Sir, can I just rise? There's no formal opening submissions on behalf of the core participant victims, you'll be pleased to hear, many of whom are, of course, victims of voicemail interception by the News of the World. However, I would like to make a few brief observations, having heard Mr Garnham this morning, if I may be permitted to do so. They will be very brief.
The victims are obviously keen to hear the explanations of those involved in investigating the phone hacking scandal. The matters that you raised just now with Mr Garnham at the end of his submissions -- with respect, sir, as you yourself said, it's not just about the prosecution of those directly responsible for these matters, but also the prevention of crime and the notification of victims.
Mr Garnham said he was not going to answer those questions on the hoof and one understands why, because we have a number of witnesses to hear evidence from, and there are obviously other matters which concern my clients; for example, the leaks to the media from various police forces, something which is a real concern, not just to those in the public eye.
But of course, we say it's the investigation of the phone hacking scandal which is a particularly illuminating example of the concerns that there are about the relationship between the police and the press, and the Inquiry will hear from a number of those victims today and tomorrow.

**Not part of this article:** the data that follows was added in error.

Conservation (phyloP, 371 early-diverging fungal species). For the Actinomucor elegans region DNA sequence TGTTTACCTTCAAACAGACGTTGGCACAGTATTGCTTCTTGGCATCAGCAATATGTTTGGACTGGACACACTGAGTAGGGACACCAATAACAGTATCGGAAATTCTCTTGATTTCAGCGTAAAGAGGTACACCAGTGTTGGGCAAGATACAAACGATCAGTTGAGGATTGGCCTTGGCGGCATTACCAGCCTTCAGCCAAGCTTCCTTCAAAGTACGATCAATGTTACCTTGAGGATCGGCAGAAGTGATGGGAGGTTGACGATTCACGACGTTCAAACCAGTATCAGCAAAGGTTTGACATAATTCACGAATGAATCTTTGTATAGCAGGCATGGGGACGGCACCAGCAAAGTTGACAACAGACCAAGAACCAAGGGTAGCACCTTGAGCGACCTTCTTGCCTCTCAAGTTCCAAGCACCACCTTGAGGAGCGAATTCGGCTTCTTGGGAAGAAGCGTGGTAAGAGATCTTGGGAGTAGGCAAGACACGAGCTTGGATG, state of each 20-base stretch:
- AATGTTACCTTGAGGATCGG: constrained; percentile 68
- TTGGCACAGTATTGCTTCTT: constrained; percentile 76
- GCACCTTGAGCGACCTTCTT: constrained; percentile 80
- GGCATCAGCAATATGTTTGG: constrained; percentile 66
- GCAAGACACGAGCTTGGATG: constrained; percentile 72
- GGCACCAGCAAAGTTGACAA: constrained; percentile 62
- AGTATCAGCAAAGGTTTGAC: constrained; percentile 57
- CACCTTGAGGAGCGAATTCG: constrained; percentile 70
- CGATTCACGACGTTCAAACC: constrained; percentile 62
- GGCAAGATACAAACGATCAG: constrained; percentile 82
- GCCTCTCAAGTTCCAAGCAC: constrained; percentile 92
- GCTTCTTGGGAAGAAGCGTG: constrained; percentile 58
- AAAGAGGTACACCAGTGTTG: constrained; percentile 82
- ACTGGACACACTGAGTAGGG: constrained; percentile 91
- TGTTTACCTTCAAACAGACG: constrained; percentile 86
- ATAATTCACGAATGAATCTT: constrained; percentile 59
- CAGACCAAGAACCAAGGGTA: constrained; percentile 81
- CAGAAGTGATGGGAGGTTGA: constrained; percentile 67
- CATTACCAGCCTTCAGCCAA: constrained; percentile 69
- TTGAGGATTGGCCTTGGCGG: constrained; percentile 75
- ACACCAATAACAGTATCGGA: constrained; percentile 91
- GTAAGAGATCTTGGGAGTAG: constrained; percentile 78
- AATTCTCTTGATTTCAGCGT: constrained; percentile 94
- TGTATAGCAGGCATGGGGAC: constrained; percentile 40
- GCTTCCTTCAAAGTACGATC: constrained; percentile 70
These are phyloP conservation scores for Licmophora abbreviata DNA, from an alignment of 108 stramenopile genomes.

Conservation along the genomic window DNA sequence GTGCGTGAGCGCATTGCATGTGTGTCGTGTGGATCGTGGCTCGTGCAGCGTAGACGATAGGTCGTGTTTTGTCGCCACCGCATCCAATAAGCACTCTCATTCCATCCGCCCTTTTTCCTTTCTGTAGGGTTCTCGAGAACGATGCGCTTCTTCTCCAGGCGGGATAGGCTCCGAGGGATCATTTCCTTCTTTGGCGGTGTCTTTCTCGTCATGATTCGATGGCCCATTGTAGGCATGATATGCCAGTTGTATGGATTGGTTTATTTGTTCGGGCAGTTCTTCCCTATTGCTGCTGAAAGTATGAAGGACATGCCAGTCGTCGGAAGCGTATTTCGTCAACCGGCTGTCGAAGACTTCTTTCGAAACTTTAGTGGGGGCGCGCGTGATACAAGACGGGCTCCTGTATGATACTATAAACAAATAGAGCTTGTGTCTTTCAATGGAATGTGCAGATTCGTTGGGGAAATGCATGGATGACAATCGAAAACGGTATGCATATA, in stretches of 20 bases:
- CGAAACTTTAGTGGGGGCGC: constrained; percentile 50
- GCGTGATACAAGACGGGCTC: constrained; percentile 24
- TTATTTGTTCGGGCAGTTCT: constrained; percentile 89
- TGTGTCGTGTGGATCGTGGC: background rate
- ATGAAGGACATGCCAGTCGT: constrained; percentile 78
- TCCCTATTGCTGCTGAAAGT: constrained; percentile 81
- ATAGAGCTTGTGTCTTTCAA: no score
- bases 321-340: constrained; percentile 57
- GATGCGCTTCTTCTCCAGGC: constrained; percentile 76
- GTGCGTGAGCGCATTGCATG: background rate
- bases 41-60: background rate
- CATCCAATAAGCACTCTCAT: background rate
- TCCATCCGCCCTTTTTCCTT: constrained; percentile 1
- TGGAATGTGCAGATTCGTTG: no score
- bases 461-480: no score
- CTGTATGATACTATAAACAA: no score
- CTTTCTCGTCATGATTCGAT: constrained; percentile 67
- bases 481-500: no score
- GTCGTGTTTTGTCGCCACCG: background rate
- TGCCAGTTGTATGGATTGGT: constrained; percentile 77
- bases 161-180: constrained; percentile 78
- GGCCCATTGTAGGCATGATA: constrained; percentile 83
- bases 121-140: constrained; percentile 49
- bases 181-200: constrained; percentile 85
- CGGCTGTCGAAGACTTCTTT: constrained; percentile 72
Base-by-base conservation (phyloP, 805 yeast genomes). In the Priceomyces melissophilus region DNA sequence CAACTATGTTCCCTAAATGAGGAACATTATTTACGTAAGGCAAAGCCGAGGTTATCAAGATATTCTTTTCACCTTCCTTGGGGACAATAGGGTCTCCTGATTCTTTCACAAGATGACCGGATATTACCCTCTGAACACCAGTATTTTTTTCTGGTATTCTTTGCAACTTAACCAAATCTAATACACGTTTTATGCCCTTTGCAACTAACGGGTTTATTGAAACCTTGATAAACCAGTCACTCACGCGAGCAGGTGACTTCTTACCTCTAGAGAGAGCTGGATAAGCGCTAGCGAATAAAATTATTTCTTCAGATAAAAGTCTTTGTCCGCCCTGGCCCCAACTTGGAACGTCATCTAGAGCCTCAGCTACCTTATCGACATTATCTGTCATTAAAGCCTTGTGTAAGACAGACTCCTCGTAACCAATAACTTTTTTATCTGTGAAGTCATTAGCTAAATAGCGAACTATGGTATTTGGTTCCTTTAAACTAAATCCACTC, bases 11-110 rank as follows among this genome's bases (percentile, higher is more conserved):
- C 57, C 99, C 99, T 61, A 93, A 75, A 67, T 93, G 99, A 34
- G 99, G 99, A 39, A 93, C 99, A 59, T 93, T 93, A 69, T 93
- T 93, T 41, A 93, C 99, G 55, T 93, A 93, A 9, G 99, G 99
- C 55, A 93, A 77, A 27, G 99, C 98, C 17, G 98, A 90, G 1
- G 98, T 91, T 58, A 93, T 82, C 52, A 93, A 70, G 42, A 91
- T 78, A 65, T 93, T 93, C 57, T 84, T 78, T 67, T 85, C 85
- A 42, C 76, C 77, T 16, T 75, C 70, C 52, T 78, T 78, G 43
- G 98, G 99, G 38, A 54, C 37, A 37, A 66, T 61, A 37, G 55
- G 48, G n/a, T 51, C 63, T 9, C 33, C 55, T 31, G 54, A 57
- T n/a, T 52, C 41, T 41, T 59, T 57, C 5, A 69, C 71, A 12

Finally, can I just say this in relation to Mr Garnham, who pointed out -- he says there is a lack of material available and co-operation by News Group Newspapers at the time of Mr Mulcaire's conviction. We strongly disagree with that proposition and our witnesses will explain in the course of their evidence why that is, but of course, perhaps by way of a curtain-raiser, can I say this: that there were all sorts of treasures in Aladdin's cave, to use your metaphor. For example, the number of corner names of journalists in the notebooks, the dates, the ranges of dates in Mr Mulcaire's notes, the pattern of calls from his telephone, the names of victims themselves, all of whom were well-known, the PIN numbers, the direct dial numbers, the passwords and so on, information which is all visible in Mr Mulcaire's notes.
Then, of course, there are the articles themselves. When all of this was married up together, we say there was more than sufficient material known at the time to have gone further than they did, and it did not need the co-operation of News Group Newspapers.
That is, as I say, a matter of evidence, and we have a number of witnesses --